•Ensure that patients and their families are offered regular opportunities to talk to staff about their changing situation and concerns. •Use the patient’s name as they like to be addressed; •Make time for the patient; •Create the opportunity to talk about spirituality; •Always seek to enable a patient to express their preferences; •Offer a private room for the patient; •Be clear about the relative benefit and need for sedative medication; •Ask the patients/family if they have any particular religious beliefs; • Consider offering the sacrament of communion and involve the chaplaincy team as soon as possible. 

•Depression remains underdiagnosed even in institution: too often we forget that depression is in no way a consequence of normal aging; •Suicide remains an important cause of death for the elderly person (2010: 2873 people older than 65 yrs, 30% of total suicide); •In the older than 85 years group, the prevalence of suicide is twice as high as that of the 25-44 age group; •Men older than 95 yrs of age kill themselves on average 10 times more than the general population; •Safeguarding  the mental health of elderly patients receiving palliative care is the better way to avoid euthanasia and assisted suicide.

•«I like this place because death, when it comes, still finds us alive!»

The bridge of Love: dementia (Prof. Marco Trabucchi)

We must improve our ability to care both at the personal and social levels, considering that a dementia cure is far away.

In the world there are 4 kinds of persons: Those who cared 4 someone Those who are caring 4 someone Those who will care 4 someone Those who needed care or will need it.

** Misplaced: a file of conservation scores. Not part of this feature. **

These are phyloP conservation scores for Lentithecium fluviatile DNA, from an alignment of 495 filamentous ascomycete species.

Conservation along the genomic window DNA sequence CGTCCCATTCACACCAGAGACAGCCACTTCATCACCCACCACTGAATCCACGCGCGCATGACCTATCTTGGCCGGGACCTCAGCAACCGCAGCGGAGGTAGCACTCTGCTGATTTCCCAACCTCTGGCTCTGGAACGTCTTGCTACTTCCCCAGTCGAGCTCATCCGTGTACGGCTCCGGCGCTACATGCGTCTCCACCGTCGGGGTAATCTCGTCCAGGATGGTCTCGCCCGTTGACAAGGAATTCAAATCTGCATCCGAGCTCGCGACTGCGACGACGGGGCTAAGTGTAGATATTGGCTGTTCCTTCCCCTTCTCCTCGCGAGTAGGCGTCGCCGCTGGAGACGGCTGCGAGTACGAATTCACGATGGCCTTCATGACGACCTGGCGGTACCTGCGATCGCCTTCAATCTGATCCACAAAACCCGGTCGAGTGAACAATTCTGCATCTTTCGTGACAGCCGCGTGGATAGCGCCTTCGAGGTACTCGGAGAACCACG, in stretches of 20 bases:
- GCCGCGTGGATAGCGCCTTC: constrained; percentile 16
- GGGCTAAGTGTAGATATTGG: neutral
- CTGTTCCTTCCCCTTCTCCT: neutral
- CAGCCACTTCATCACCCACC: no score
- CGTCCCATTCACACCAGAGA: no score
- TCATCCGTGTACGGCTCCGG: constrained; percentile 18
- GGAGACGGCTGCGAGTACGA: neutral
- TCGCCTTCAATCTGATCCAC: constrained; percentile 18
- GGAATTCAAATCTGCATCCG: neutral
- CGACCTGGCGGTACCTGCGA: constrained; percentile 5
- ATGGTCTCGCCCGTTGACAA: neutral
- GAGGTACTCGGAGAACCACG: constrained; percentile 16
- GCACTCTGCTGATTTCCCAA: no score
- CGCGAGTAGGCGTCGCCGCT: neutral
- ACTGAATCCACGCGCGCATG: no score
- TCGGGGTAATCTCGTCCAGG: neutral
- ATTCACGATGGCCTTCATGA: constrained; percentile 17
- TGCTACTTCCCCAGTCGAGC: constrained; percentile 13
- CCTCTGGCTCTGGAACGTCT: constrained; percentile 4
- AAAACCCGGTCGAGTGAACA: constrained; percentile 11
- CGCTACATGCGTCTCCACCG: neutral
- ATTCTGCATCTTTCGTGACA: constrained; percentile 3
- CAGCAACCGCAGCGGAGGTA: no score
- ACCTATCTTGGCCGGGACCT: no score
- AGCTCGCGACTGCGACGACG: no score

Other subjects: "I think we need to talk WITH elderly people not just ABOUT them". Dr. Mohammed Ghaly from @HBK

Prof. Paulina Taboada: "Treating spiritual issues as part of a checklist in the same way as physical symptoms does not allow one to adequately tackle them, as they are more encompassing. Spirituality can contribute in it's own right to healthcare".

Abp. Paglia closing remarks: "We are speaking about all believers on all religions, not just leaders. Otherwise we would take away from the people most in need in love and place everything in the hand of experts". Make palliative care a required part of all medical training, and 4. prioritize the development of pediatric palliative care. We have a long way to go and we are just at the beginning. "We are speaking about all believers on all religions, not just leaders. Otherwise we would take away from the people most in need in love and place everything in the hand of experts".

“Suicide is a request for love that hasn’t been answered”. What a powerful closing statement

 "Faith needs to be integral to holistic care" - Final remarks from Archbishop Vincenzo Paglia and Sultana Afdhal at the conclusion of the meeting. 

Day 1. The role of different Religions


1. Muslim Approach to Bioethics Questions:

A. Life-Sustaining Treatments (LSTs). Cardiopulmonary resuscitation (CPR) & Mechanical Ventilation

•Brain death: IOMS, IIFA, IFA; •Medical futility: ECFR (2003), IFA (2015), Fatwa no. 12086 (1989); •Arguments; •Forgoing optional treatment; •LSTs harms usually override possible benefits; •DNR policies: Fatwa no. 12086; •HMC; •North West Armed Forces Hospital (NWAFH); •King Faisal Specialist Hospital and Research Center.

B. Artificial nutrition and hydration (ANH)

•IIFA 2015 (vague); •Muslim physicians: euthanasia in disguise (qatl al-sabr); •WISH Report: “Do not force your patients to [consume] food or drinks. Truly, God feeds and waters them”; •Benefit-harm assessment: Alleviating the symptom of hunger? Most dying patients are no longer experiencing hunger because the organ systems are shutting down; •Accumulating fluids in unwanted places because of the dysfunctional GI tract (taking in food, digesting it to extract and absorb energy and nutrients, and then expelling the remaining waste as feces).

C. Conflicting Values.